Capetonians enjoy drives out of the city on weekends, with many of them travelling to sunny Blouberg and Melkbosstrand. These vibrant suburbs welcome crowds of visitors to their numerous popular sea-facing restaurants and bars. One such restaurant is Café Orca, a popular meeting place for a Saturday or Sunday lunch, owing to its unsurpassed view of Melkbosstrand.
At Orca, you’ll be spoiled for choice. It is truly difficult to choose only one dish from the menu because they’re all incredibly appetising.
Opening Times: Monday closed. Tuesday 12:30pm – 3:30pm, and 6:00pm – 9:00pm. Wednesday to Saturday 11:30am – 3:30pm, and 6:00pm – 9:00pm. Sunday 11:00am – 3:30pm.
Address: 88 Beach road, Melkbosstrand, Cape Town.
Tel: (021) 553 4120
Look at Café Orca’s menu.
NB: Due to Orca Café’s popularity, you would be wise to call them and to reserve a table before driving all the way there.
Positioned on a private beach in Granger Bay, Grand Cafe & Beach is an outdoor restaurant with an amazing sea view. With a focus on fresh produce, this cafe offers a variety of dishes simply prepared by their experienced chefs. Fit for both the discerning diner and the worldly traveller, if you’re looking for a quality restaurant on the beach, Grand Cafe is certainly worth a visit.
Opening Times: Monday - Sunday: 12:00pm til late.
Address: Haul road, Granger Bay, Cape Town.
Tel: (021) 425 0551
See Grand Cafe’s menu.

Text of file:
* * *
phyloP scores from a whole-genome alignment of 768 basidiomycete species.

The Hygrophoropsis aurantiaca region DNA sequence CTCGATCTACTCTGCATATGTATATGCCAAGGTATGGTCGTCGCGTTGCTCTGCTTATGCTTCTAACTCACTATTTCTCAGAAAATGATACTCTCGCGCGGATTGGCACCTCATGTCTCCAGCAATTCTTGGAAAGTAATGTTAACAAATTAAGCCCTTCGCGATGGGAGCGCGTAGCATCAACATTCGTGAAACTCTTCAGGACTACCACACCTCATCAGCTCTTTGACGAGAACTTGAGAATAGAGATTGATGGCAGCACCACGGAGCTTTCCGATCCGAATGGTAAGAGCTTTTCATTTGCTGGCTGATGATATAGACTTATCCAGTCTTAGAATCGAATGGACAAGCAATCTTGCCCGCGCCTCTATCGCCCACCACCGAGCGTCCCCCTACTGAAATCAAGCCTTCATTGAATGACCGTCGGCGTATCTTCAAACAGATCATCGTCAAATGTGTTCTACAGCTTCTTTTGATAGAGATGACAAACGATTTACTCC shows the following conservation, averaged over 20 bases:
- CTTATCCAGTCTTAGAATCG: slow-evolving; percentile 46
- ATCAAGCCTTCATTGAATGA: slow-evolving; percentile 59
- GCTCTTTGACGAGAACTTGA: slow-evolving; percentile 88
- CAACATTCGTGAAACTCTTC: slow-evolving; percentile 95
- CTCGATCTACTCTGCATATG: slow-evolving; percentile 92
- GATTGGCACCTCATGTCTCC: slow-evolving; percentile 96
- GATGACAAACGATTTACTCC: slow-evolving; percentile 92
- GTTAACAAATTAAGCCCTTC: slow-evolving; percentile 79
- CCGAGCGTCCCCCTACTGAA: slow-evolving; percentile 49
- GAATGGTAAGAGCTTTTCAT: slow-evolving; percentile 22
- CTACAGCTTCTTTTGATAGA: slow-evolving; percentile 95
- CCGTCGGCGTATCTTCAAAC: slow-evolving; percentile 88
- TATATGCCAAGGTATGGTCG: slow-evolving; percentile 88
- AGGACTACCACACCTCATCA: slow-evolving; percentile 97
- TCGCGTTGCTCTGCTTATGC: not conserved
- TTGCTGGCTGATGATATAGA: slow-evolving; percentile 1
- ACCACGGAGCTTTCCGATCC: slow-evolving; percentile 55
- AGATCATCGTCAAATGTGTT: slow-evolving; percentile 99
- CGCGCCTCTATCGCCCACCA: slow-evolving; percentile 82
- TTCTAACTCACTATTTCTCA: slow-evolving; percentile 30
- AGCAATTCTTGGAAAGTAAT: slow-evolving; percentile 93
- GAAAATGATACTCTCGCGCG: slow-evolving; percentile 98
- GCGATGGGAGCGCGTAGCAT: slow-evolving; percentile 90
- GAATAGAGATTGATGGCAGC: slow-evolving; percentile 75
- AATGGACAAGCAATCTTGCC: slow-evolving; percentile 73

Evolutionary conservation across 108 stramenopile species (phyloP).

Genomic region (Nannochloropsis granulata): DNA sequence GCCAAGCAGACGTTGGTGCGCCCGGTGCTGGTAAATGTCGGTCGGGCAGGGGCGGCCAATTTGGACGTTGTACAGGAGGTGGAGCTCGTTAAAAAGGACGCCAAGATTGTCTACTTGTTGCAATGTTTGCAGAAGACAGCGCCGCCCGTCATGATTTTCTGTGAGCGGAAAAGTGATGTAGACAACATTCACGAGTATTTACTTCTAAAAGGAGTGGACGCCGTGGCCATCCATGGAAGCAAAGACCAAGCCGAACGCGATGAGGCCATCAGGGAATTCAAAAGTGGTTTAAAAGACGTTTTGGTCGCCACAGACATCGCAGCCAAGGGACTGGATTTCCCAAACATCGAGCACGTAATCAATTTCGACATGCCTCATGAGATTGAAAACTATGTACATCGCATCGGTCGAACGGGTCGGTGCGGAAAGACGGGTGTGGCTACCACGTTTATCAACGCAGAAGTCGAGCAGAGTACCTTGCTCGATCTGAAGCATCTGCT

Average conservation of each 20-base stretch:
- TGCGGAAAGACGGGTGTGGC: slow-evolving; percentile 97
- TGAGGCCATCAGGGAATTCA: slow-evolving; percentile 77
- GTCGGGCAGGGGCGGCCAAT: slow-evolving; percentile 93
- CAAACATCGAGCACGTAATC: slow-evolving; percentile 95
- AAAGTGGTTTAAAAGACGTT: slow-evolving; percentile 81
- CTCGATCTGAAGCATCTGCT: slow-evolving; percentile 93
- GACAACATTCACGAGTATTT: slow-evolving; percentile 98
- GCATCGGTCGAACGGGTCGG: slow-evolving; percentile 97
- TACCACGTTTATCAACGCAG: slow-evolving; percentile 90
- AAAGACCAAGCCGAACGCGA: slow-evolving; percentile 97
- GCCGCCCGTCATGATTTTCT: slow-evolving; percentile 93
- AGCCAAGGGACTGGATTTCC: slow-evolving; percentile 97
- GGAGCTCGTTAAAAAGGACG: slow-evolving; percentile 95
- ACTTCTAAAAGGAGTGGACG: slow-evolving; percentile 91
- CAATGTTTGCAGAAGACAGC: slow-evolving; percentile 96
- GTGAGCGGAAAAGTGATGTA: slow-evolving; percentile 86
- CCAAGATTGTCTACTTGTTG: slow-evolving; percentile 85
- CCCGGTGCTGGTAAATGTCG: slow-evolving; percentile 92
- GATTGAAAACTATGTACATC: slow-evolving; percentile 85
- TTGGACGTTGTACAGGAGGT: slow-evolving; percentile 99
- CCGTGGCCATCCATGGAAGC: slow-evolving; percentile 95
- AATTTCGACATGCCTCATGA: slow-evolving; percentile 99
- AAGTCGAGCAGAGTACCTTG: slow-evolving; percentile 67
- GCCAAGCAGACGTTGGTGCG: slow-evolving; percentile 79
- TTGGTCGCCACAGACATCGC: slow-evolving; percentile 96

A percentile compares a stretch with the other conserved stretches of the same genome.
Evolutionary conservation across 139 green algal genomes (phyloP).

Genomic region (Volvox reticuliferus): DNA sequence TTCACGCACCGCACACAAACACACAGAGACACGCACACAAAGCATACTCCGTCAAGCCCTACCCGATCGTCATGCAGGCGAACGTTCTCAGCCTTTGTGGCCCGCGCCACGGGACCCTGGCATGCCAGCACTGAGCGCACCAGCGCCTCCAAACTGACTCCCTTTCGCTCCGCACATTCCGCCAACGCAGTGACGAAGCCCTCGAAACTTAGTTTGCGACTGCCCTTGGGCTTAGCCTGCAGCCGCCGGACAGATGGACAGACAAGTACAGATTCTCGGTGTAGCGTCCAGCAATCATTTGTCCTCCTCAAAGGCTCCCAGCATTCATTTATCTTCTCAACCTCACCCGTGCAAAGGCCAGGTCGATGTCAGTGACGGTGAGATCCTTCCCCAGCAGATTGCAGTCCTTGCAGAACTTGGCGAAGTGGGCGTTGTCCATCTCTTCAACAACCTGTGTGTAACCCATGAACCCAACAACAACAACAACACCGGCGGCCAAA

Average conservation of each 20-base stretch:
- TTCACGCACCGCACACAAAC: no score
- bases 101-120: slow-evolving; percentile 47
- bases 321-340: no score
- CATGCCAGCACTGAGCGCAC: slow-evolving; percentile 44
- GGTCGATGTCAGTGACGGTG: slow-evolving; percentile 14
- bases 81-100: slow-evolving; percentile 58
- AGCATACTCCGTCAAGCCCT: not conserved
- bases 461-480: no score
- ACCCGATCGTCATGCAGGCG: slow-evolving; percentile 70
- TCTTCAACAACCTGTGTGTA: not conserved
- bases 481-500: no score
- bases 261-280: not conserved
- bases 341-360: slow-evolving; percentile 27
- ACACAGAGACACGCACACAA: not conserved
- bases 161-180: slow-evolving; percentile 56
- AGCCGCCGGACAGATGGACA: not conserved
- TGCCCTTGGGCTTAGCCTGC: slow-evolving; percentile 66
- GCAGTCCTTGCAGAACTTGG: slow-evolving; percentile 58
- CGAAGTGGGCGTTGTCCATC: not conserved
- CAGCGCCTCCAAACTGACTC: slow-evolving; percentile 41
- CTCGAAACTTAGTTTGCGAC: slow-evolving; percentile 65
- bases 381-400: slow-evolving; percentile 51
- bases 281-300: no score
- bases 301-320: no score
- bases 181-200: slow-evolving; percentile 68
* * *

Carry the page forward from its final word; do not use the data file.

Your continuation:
With 360-degree views of the city and beyond, The Vue offers picturesque views of Table Mountain, Lion’s Head, Signal Hill and the expansive Atlantic Ocean. The Vue is wonderful for delicious meals and Tapas and perfect the perfect venue for some cocktails or sundowners.
The Tapas menu offers an array of wonderful treats for the discerning palate. These include a stuffed lamb burger, peanut and chilli beef wontons, tempura vegetables with soya and wasabi, Dukkah lamb koftas with minted yoghurt and beetroot hummus and much more.
Opening Times: Monday - Sunday: 07:00am – 22:00pm.
Address: 40 Chiappini St, Cape Town
Tel: (021) 418 3065
See The Vue’s menu.
Situated in a lovely natural setting, Thorfynn’s restaurant in Noordhoek offers fantastic sea views while you enjoy your hearty farmhouse breakfast, delicious lunch on the deck or a special dinner by candlelight. The lovely milkwood forest is ideal to wander through and you can make your way to a spectacular 8km stretch of unspoiled beach.
Thorfynn’s offers a variety of culinary styles on their menu, including wood-baked pizzas, sushi, seafood and a South African potjie. All of Thorfynn’s menu items are prepared using fresh, locally sourced, free range and organic produce, where possible.